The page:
This gives us the sum of each individual phase. This could be useful in its own right, but I really want the percentage on the label.
The next obvious thing to try, is to put in Label=”#PERCENT” and set IsValueShownAsLabel=”False”. Why not? It works great for pie charts.
Now we get some great looking percentages, but the values add up to 100 on the second series. Not across like we would expect.
The magic combo to add to the series xml for percentage labels on a 100% stacked bar chart in MS Dynamics CRM is:
IsValueShownAsLabel=”True” LabelFormat=”#.00′ %'”
Finally we have proper percentages across on the bar chart as we would expect.
A couple of other optimizations for a percentage bar chart.
LabelFormat=”#.00 ‘%'” in the series to show the percentage sign and always have 2 decimals.
Format=”0’%'” on the Y-axis to remove decimals and add percentage sign.
More on where and how to add Format and LabelFormat in MS Dynamics CRM charts here.
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Until recently I thought that Gantt charts couldn’t be done in MS Dynamics CRM without turning to some serious development, which I found unfortunate because this is a popular type of chart and users find them easy to read. Turns out you can, and it’s not that difficult to create a simple Gantt Chart in MS CRM.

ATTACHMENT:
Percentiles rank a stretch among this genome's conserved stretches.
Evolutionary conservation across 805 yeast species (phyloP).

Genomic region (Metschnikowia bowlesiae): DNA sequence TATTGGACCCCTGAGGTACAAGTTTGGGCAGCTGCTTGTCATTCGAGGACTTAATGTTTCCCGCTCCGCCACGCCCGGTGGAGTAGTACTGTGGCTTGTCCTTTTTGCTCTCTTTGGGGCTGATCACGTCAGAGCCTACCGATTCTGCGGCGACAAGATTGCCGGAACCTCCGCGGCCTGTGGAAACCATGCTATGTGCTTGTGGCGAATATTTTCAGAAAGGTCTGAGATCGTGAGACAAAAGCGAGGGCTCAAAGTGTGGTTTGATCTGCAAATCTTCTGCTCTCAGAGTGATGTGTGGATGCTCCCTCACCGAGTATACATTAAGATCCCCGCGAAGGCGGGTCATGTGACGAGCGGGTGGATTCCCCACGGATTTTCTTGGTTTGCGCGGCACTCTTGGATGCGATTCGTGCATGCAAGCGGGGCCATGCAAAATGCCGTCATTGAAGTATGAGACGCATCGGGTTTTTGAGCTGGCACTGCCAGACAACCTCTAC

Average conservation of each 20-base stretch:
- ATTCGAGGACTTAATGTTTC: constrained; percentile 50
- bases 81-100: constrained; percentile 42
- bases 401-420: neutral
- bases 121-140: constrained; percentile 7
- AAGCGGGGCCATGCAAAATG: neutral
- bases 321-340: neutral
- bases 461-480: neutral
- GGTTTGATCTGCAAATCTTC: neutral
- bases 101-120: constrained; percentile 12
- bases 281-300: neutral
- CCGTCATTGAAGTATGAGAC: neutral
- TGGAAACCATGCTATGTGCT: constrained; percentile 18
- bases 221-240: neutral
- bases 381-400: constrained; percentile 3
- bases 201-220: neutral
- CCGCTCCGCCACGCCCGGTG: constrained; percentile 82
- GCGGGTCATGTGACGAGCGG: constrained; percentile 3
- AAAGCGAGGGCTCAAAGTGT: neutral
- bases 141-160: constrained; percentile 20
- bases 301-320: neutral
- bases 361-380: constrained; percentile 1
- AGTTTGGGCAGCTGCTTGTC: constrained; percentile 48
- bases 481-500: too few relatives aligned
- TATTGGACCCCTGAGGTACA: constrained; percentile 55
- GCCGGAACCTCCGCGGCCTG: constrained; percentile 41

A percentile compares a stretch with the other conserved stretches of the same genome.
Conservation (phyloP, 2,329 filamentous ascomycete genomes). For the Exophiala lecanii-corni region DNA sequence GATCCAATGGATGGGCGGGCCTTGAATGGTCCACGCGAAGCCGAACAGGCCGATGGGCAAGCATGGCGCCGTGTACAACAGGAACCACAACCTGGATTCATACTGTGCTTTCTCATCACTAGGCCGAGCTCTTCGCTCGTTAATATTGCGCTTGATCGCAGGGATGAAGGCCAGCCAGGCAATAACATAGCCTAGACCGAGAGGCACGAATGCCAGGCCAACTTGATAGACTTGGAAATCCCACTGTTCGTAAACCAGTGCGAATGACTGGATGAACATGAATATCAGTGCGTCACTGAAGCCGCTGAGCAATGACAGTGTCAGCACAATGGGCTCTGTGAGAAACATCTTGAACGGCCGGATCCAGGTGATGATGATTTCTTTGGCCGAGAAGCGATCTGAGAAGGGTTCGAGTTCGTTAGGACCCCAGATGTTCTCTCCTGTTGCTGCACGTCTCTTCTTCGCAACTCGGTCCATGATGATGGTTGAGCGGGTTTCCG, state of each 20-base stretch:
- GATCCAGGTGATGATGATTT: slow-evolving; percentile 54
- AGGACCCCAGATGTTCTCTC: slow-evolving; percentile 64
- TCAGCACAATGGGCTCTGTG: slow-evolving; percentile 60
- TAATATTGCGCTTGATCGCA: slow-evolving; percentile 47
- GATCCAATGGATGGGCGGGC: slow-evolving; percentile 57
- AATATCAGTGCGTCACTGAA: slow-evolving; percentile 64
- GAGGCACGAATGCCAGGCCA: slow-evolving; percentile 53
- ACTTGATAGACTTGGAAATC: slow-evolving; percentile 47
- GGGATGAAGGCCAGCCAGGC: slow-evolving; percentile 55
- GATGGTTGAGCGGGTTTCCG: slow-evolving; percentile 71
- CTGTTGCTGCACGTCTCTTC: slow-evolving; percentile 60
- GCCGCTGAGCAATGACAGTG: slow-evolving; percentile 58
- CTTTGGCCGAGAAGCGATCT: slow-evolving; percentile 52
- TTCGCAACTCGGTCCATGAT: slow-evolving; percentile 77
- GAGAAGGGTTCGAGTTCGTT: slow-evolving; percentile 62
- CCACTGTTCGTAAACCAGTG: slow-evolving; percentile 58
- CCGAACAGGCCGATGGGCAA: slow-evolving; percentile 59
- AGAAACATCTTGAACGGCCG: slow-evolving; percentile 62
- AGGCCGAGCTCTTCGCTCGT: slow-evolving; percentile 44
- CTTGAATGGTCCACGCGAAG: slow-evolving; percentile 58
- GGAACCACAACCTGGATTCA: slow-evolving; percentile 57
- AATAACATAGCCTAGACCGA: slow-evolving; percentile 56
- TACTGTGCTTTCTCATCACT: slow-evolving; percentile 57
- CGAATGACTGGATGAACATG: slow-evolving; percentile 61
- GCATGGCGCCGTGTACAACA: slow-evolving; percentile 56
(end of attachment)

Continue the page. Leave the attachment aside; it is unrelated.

EDIT regarding CRM2011: This post relies on changing the aggregate of a date field to “min”, which seems to be exclusive for CRM2013. CRM2011 will give you an import error when you make that change to the xml. However, a reader has been kind enough to send me the details of how make it work for CRM2011. In the fetchxml you will need to remove the aggregate=”min” from each of the attributes, and also remove the groupby=”true” along with its corresponding alias in the categorycollection. Thank you Nils for sharing.
In this post, I’ll create a simple Gantt Chart for the opportunity entity, that shows when the opportunity was created and when the Est. Close Date is. It is a good visual indicator for how long the opportunity is planned to be open, rather than looking at the dates. After that, I’ll share some ideas for more advanced versions. Everything of course, is made with only xml modifications for standard MS CRM charts.
Here’s the simple version which I’ll create step by step in this blog post, showing Created On and Est. Close Date.
Chart Editor – Create the base for the Gantt Chart
Since there is no Gantt Chart type in MS CRM, we have to use the standard bar chart instead and make some modifications to the xml so it looks like a Gantt Chart. What I am really doing is creating two bar charts, one bar to reach Est. Close Date, and then one bar to “cover” a part of the bar up till the Created On date. This post uses a custom Created On date field to use in place of the system Created On field, just so it’s easier to create demo data.
As always, I’ll use the chart editor to do most of the work.
Note that the order of dates here are important. The first date on the chart, in this case Created On, should be on the bottom. The chart type is Bar, not StackedBar.
Let’s have a look at the result.
Basically this looks nothing like a Gantt chart. The chart is just counting the number of dates. That is because count aggregates are the only available options in the chart editor.
Chart XML edits